As this month is National Glaucoma Awareness Month, in this article we would like to emphasize the importance of recognizing the indications of glaucoma. Glaucoma is a class of progressive eye diseases that cause damage to the optic nerve, which may cause a permanent loss of vision. When uncontrolled, the damage often initially shows up as vision loss in the periphery of the field of vision and then moves to total blindness. It is the number one reason for preventable loss of vision and statistics show that over 60 million individuals around the world have the disease.
The primary cause of glaucoma is known to be an increase in pressure in the eye called intraocular pressure. As the pressure increases, this causes damage to the optic nerve which delivers messages from the eye to the vision centers in the brain. When this pathway is damaged vision is affected. At the current time, optic nerve damage can't be corrected.
The most concerning thing about glaucoma is that unlike other forms of vision impairment, there are no symptoms until vision is already lost.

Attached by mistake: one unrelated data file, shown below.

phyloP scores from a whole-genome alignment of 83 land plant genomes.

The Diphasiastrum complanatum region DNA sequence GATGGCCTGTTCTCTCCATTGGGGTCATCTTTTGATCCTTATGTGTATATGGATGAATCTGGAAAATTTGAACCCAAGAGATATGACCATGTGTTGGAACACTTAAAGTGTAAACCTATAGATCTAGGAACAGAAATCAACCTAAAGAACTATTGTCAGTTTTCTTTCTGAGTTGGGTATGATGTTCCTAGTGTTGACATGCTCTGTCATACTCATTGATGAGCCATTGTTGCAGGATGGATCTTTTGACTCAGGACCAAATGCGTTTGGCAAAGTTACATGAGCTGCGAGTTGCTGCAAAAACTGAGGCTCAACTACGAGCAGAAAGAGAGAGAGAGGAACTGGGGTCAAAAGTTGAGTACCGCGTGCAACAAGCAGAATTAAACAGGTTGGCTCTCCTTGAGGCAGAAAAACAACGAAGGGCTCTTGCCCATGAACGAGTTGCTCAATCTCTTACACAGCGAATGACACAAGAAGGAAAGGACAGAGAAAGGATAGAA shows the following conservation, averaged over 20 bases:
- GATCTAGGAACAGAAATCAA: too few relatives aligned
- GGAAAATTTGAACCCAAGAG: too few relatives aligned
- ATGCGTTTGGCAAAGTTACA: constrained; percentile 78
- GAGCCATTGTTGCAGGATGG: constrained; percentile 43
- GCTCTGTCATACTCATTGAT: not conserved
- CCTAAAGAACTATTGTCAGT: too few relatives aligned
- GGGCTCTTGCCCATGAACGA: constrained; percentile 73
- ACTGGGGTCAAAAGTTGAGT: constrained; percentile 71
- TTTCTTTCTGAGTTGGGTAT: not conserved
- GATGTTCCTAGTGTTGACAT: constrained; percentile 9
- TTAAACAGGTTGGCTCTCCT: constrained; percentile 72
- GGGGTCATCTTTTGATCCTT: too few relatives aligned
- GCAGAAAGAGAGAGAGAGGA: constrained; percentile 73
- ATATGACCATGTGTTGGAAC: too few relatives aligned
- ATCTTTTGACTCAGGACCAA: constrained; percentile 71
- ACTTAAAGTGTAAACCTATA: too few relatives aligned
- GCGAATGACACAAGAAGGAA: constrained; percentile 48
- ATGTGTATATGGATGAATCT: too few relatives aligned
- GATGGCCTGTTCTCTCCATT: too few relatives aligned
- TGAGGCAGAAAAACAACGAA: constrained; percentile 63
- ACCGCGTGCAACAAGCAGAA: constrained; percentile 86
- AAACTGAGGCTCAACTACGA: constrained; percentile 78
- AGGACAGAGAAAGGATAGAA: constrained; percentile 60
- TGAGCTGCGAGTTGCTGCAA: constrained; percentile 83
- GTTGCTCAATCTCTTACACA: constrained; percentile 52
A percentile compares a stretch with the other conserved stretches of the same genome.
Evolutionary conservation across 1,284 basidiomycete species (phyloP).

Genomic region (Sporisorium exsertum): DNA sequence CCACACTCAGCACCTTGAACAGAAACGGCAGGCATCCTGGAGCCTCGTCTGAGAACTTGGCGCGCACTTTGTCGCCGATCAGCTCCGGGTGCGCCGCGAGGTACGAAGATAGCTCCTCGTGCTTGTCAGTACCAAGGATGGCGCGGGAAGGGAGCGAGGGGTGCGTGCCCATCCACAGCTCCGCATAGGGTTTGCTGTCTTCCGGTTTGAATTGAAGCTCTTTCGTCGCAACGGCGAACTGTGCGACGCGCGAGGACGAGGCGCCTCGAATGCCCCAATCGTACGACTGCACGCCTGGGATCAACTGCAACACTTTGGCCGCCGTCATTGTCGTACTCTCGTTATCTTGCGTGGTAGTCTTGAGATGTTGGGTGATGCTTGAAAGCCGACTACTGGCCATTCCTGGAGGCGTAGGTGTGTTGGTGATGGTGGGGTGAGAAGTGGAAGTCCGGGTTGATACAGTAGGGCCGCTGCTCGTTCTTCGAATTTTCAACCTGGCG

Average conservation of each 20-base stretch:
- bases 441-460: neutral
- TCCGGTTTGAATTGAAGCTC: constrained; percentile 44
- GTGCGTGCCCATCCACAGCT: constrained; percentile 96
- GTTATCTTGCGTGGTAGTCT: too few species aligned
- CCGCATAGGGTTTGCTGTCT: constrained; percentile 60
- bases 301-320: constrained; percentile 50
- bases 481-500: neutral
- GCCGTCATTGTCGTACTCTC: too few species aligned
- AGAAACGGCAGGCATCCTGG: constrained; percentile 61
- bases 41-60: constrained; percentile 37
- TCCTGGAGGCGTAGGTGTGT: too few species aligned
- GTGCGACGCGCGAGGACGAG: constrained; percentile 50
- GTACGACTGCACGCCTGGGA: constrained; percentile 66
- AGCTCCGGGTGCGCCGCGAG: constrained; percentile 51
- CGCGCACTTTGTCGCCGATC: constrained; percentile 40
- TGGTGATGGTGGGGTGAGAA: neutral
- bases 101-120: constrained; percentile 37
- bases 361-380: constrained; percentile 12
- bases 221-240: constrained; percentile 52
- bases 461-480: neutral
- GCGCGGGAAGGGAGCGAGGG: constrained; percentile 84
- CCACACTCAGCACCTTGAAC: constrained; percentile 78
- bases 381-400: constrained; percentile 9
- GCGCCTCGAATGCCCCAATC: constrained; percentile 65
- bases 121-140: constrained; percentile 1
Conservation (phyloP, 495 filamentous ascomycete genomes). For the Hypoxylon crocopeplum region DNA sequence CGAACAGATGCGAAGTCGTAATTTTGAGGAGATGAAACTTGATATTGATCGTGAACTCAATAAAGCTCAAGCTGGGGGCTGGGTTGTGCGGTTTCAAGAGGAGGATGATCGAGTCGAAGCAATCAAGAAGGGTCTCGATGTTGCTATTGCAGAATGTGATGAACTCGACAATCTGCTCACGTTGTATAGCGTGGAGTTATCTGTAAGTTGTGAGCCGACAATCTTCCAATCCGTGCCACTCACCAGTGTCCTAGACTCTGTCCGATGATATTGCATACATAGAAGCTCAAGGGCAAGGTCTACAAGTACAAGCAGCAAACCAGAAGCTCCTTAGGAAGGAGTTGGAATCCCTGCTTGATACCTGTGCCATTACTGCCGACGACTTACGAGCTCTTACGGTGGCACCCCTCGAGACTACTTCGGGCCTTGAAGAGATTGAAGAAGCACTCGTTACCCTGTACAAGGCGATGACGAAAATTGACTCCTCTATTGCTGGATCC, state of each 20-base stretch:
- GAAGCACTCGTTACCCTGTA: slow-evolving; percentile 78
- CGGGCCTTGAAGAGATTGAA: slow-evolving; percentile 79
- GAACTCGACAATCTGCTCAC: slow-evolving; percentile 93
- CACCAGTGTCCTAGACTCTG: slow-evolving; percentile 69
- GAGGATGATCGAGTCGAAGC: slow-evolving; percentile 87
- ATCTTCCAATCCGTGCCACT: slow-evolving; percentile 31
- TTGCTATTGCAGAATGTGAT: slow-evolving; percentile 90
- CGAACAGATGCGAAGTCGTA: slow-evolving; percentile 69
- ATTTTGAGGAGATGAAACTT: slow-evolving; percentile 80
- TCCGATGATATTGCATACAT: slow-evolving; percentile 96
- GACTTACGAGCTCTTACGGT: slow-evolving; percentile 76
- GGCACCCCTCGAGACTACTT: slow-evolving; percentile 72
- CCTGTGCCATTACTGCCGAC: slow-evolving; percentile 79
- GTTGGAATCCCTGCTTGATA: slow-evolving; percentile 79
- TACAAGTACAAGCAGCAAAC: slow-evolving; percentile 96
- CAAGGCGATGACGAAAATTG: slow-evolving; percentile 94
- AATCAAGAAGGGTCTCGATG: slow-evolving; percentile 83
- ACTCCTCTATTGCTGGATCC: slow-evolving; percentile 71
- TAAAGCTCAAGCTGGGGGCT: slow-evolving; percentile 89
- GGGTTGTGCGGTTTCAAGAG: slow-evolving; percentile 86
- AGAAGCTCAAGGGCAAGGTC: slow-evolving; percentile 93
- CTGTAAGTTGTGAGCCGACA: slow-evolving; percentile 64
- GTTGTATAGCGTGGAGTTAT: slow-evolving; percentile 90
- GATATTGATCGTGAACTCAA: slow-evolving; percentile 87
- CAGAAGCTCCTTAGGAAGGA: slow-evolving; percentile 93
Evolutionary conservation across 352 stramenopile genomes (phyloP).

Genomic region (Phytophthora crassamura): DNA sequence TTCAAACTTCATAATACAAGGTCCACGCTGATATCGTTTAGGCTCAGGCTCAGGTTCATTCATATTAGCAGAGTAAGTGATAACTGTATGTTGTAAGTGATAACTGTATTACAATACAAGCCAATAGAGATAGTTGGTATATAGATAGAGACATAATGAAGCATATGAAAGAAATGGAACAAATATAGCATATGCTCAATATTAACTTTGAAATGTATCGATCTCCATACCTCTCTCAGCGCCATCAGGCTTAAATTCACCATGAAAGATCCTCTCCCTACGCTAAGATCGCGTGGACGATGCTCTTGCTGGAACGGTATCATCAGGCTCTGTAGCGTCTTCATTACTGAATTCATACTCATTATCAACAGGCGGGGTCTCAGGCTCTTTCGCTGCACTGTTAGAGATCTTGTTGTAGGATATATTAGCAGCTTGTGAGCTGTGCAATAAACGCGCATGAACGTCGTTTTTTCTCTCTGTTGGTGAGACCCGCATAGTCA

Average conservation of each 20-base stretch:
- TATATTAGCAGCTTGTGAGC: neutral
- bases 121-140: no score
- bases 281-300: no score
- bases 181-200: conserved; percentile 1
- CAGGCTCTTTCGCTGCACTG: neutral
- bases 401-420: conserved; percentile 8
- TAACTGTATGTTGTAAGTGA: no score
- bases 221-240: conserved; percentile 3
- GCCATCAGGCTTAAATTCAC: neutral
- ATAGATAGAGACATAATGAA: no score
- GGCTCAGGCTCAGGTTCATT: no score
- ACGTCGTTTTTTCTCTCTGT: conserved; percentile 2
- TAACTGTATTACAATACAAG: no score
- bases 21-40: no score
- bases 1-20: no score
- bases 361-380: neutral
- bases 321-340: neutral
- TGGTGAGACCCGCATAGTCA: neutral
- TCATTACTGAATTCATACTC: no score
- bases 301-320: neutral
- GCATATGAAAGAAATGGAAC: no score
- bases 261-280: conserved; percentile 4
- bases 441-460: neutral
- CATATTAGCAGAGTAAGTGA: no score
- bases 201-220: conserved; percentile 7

It is for this reason that glaucoma has acquired the nickname the "sneak thief of sight." The problem is: is it possible to protect yourself against a condition which lacks any tell-tale symptoms?
Prompt diagnosis of glaucoma is necessary for successful treatment. Although glaucoma risk is universal, particular populations are at higher risk than others. Risk factors for glaucoma may include adults over 45 years old, anyone with a family history of glaucoma, individuals with a predisposition towards diabetes, or other eye conditions such as myopia, hyperopia, eye injuries or high intraocular pressure.
The best way to detect glaucoma is to contact an eye doctor. There are a series of diagnostic eye tests relied on by doctors to measure damage to the ocular nerves caused by glaucoma. Particularly if you are over 45 or have one of the other risk factors named above, it's important to schedule a routine eye exam on an annual basis.
The fact is most forms of glaucoma cannot be prevented. Nevertheless the loss of sight caused by damage to the optic nerve can be prevented by a reliable diagnosis and treatment. Contact "Ken N. Factor, O.D., P.C." now, for a yearly screening for glaucoma.